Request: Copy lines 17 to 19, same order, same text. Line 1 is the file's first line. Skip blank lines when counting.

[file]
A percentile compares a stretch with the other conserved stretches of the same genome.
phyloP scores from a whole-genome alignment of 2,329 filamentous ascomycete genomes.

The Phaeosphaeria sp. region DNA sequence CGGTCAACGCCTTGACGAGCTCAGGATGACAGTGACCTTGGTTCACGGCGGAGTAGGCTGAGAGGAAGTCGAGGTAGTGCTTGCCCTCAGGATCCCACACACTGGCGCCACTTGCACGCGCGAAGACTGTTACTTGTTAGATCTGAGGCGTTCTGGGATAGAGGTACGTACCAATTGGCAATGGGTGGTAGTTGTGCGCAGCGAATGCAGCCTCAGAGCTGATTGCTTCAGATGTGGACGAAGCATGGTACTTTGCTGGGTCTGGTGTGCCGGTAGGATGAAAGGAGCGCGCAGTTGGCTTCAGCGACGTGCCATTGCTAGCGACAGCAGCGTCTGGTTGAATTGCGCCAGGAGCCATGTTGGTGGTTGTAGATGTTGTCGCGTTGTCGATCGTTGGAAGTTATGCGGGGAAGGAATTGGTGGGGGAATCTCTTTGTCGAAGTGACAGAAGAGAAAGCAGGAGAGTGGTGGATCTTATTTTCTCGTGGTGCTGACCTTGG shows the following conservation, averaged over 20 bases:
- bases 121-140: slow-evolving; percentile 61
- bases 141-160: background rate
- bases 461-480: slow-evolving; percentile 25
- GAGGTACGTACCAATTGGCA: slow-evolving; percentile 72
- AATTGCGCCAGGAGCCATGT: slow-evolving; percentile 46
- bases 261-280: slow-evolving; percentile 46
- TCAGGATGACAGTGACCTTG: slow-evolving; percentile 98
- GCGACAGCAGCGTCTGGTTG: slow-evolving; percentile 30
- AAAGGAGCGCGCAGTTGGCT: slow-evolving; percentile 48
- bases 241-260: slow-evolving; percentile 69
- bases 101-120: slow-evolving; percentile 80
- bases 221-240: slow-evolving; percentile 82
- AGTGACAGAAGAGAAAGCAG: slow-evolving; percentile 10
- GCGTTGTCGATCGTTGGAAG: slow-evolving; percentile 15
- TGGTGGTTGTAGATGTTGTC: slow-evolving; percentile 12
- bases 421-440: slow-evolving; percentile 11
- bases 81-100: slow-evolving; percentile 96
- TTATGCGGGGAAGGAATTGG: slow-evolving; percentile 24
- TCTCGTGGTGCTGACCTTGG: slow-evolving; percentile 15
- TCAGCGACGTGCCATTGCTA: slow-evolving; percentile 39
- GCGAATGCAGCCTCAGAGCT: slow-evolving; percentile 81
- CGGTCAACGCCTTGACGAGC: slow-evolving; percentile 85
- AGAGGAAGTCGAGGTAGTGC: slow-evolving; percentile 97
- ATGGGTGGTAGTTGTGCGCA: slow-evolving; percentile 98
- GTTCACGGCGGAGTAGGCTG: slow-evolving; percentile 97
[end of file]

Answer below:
- GCGTTGTCGATCGTTGGAAG: slow-evolving; percentile 15
- TGGTGGTTGTAGATGTTGTC: slow-evolving; percentile 12
- bases 421-440: slow-evolving; percentile 11